Salt dough jewelry – Valentine earrings!

 IMG_4466Judging from my previous posts, I’m in love with Valentine’s! Or is it that I’m in love with the idea of being in love?


I’ve seen a ton of salt dough ornaments on Pinterest at Christmas time. The recipes to make them call for a lot of flour and salt. I’ll be sure to make some of those the next yuletide season. I have visions that every gift given from this household will have a precious salt dough ornament tag attached to it.

Since I only want to make a few  beads, I have a reduced the batch size significantly.

Let’s make these earrings!

Materials needed:

For the salt dough –

  • 1/8 cup of plain white flour (about 2 tablespoons)
  • 1 tablespoon of plain table salt (not sea salt or organic or anything fancy like that because that will give the dough a more ecru color – unless you want that)
  • 1 tablespoon of water

-tiny heart fondant cutter (I found mine at Michaels)

-tooth pick

-rolling pin

-fondant spatula or small icing spatula

-nail file or fine grit sand paper

-non stick aluminum foil (optional) NOT parchment. Parchment will absorb the moisture and make the dough hard to work with.

-nail polish OR paint and mod podge

-jump rings

-french hook jewelry findings

-jewelry making tools (chain nose pliers, flat nose pliers, etc)

In a small bowl combine the salt and flour. Add a little water at a time while mixing. The dough should have the consistency of playdough. If it is too wet, sprinkle a little of flour on it.


Roll out as evenly and flatly as possible to about 1/8th inch on to your work area lined with the non-stick aluminum foil. The foil is not needed if you feel your work area is a smooth area.  Whatever imperfections you see on the dough, fix them. They don’t disappear and will show up on the final product.2013-01-21_11-57-00_661

Punch out your hearts or other small bauble of your liking. I would choose something simple because it can get a little tricky to remove your bauble from one surface to another. The more intricate the design the more challenging to remove from your work area to dry.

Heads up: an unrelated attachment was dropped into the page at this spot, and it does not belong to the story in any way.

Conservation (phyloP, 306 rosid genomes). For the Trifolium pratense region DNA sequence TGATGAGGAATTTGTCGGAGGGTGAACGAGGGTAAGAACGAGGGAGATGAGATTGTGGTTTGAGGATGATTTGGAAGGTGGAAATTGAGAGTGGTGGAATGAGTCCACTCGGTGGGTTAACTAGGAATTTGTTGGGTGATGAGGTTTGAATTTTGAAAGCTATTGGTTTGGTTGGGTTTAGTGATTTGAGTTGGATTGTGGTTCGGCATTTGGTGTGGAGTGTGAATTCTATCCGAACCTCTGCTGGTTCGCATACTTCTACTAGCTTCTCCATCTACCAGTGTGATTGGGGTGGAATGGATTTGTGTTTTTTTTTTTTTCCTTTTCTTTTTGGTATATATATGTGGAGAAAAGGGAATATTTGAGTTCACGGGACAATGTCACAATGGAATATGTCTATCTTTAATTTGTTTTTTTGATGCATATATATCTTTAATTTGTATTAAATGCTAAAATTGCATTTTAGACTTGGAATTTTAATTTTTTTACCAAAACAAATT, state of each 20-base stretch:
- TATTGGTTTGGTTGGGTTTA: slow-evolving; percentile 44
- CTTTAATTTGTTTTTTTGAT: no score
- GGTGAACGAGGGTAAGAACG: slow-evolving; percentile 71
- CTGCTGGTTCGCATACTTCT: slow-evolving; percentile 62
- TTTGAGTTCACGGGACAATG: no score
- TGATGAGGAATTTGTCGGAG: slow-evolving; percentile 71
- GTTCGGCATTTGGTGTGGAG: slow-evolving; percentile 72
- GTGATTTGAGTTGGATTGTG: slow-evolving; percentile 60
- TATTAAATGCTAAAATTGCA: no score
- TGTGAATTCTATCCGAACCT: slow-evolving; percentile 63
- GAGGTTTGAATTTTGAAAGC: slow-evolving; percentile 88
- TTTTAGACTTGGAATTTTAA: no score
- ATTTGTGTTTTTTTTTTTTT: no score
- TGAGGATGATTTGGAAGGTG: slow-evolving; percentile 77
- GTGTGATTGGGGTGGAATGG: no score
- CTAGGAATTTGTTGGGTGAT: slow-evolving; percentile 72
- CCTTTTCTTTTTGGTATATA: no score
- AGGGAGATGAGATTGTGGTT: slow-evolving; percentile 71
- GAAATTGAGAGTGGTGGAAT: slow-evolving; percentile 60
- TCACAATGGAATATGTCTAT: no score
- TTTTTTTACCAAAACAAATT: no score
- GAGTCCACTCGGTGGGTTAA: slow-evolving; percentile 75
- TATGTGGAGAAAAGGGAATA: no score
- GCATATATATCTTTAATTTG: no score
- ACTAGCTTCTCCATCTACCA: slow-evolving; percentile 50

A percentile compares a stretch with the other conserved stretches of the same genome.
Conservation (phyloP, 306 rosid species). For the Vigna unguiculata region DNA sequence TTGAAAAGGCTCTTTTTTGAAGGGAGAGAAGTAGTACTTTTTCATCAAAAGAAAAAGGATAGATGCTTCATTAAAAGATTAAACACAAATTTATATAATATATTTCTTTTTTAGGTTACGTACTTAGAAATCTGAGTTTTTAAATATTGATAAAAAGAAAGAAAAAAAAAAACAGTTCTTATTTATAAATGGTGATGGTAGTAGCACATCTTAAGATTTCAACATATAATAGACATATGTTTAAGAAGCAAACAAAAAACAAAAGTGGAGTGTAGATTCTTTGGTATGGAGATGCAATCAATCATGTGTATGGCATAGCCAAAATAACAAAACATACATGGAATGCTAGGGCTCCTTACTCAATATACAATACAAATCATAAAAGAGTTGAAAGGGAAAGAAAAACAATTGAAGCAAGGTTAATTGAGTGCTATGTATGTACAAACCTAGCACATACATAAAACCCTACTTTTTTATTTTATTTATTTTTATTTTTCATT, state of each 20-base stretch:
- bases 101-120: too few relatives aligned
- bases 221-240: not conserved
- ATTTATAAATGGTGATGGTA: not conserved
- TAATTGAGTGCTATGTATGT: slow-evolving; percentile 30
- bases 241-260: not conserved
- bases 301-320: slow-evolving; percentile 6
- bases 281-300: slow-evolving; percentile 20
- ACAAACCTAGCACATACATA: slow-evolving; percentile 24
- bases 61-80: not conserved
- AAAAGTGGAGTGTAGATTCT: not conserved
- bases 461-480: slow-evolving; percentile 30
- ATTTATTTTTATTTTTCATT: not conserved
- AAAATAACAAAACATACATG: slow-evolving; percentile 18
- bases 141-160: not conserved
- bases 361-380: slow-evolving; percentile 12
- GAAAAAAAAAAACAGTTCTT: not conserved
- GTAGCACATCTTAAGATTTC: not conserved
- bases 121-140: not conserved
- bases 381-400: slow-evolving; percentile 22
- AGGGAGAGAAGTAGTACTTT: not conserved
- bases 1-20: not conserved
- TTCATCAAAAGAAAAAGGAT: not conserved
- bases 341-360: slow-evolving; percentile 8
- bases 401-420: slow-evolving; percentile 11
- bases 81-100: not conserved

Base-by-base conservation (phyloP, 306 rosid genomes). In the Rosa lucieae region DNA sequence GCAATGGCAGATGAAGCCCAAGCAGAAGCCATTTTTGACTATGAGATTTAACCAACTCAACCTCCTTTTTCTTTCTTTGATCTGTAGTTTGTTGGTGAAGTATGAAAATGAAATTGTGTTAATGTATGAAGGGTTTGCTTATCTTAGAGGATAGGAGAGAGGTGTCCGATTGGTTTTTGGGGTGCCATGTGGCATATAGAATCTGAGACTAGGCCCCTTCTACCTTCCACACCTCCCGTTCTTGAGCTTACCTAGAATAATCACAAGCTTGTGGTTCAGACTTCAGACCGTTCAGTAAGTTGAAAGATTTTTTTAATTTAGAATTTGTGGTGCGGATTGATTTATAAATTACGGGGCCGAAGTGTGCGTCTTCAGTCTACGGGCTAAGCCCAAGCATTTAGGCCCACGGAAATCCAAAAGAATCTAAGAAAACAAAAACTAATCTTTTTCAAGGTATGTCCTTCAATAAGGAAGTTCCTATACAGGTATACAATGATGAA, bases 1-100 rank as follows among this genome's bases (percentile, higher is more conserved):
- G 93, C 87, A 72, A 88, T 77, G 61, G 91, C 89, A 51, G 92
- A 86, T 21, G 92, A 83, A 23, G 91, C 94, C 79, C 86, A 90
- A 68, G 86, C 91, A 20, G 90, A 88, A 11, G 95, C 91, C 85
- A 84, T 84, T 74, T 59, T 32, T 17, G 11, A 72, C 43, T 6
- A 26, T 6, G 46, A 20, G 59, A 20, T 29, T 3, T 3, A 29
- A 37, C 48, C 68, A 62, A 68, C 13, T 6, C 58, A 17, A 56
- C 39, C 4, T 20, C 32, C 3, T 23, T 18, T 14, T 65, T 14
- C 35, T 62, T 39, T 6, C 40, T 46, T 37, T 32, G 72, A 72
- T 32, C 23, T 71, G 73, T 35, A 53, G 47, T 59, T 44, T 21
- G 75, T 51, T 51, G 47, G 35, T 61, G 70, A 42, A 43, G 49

With a tooth pick, poke a hole close enough to the edge and large enough for a jump ring to go through. Make sure the dough is flat enough for this. I didn’t roll the dough quite as flat as it could have been and had a frustrating time getting the jump ring to fit without breaking the heart.


With the spatula move your heart on to a baking sheet. Reshape and fix as necessary. Let air dry or place in the oven at the lowest heat setting flipping over every 1/2 hour or so until dry. Flipping is necessary ro prevent curling. In the oven, it could dry in an hour. Air drying would be 3-4 hours depending on the climate.

File down any rough edges with the nail file or sand paper.


Paint with glittery nail polish using many light coats and allowing it to completely dry between coats. Don’t get all crazy and blob it on! The moisture from the polish will soften the salt dough and unhappiness will result.

Open up the jump rings, add the french hooks and your heart bead, close it back up.


Salt dough heart earrings actualized! To télos!


3 thoughts on “Salt dough jewelry – Valentine earrings!

    • This time I air dried them because they were so small and I really didn’t feel like turning on the oven. It took about 6 hours to air dry flipping them over every hour or so. In terms of this go around being easier… yes and no. Yes, because I had a small batch so I didn’t have to plan what was happening around making this craft (like “Am I going to need the oven to make dinner?”, “Will I need to baby sit the oven to check for dryness?”, etc.). No, because I didn’t roll it out as flat as I could have thus attaching the jewelry findings more challenging than they needed to be, and I still needed to hang around to flip them over, when it could’ve been dry much sooner had I used the oven. Lessons learned!

  1. Pingback: More salt dough earrings! | The Crafty Coup

Leave a Reply

Fill in your details below or click an icon to log in: Logo

You are commenting using your account. Log Out /  Change )

Google photo

You are commenting using your Google account. Log Out /  Change )

Twitter picture

You are commenting using your Twitter account. Log Out /  Change )

Facebook photo

You are commenting using your Facebook account. Log Out /  Change )

Connecting to %s